What do salvis and guanacos have in common?
I’ll give you a hint.
They all come from one small, explosive country known as the “land of volcanoes.”
That’s right. They are words that Salvadorans use to refer to themselves.
Tucked between Guatemala and Honduras, El Salvador isn’t just the smallest country in Central America, but also the most densely populated with roughly 6 million people. It’s packed with active volcanoes that line its Pacific coast.
And it’s an excellent destination for practicing your Spanish. Especially if you’re the type who loves to learn slang or idioms that give your Spanish a silver lining. We’ll show you these local terms plus quirks of El Salvador’s grammar, pronunciation and even a few of the culture’s mythical monsters.
Cultural Ingredients in the Salvadoran Spanish Mix
Before we go on, let’s take a wide-angle view of the cultural and historical backdrop of Salvadoran Spanish.
- A Mestizo majority: Roughly 86 percent of the population in El Salvador is mestizo. “Mestizo” means mixed indigenous and European ancestry. The indigenous cultural roots of Salvadorans belong to the Pipil, an indigenous group once dominant in the region. Traces of Pipil culture still linger throughout modern Salvadoran Spanish.
- Why many languages in El Salvador are “dying languages:” You may be wondering what happened to the original languages of the indigenous peoples of El Salvador. One of the most impacting events from El Salvador’s history was the 1932 Massacre. This genocidal event took place when the indigenous population revolted against the government for gradually eliminating their system of commonly held lands.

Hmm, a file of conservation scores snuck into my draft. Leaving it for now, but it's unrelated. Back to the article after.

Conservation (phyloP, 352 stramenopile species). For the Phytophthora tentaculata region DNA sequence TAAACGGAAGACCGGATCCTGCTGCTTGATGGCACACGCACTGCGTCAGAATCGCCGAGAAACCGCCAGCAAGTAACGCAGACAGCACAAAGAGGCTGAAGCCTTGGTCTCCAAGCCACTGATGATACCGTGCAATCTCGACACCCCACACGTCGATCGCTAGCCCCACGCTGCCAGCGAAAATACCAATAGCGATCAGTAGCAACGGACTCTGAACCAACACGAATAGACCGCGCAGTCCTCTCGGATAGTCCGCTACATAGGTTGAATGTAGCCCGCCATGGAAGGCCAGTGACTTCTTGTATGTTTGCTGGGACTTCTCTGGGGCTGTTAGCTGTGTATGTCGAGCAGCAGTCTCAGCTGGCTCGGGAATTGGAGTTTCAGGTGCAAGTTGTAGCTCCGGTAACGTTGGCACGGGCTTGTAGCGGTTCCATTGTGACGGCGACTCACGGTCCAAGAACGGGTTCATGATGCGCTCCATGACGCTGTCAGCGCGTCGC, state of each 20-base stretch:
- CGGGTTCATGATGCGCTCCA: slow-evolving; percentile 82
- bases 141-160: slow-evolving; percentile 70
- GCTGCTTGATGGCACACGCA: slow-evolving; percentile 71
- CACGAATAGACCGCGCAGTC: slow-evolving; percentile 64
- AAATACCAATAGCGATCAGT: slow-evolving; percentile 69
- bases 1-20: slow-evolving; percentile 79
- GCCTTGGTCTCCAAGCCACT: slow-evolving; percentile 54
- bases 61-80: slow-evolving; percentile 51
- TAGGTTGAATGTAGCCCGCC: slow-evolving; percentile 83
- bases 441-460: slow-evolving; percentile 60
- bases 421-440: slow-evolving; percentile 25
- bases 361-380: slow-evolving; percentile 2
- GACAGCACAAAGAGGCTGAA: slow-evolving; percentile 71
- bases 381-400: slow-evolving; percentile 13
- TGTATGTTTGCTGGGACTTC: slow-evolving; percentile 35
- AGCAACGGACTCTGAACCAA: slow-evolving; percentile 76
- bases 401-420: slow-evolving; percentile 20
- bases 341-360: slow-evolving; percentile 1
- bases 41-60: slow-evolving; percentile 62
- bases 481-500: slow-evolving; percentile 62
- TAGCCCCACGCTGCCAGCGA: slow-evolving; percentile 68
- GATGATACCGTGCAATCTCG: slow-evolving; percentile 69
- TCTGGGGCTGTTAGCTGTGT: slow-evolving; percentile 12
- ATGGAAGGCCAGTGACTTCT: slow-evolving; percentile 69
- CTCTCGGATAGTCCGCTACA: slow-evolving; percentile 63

Some 30,000 members of the native population died at the hands of the military. Following the massacre, the indigenous people of El Salvador would hide their cultural identity markers, such as their traditional clothing and their language. As a result, indigenous languages have declined in El Salvador.
El Salvador is known for the following indigenous languages: Nahuatl, the language of the Aztecs, Pipil (endangered), Lenca (endangered), Q’eq’chi (the Mayan language more commonly spoken in Guatemala and Belize) and Cacaopera (extinct).
10 Insider Tips to Help You Survive in Salvadoran Spanish
Now it’s time to get into the nitty-gritty details that’ll help you survive in El Salvador without too much confusion. These 10 language pointers will make any conversation with a Salvadoran go more smoothly.
1. Nahuatlisms Exist Throughout the Language
Roughly 1.5 million people speak different varieties of Nahuatl, mostly in Mexico (see previous link). However, many Nahuatl words have entered the Salvadoran Spanish lexicon. Here are some examples: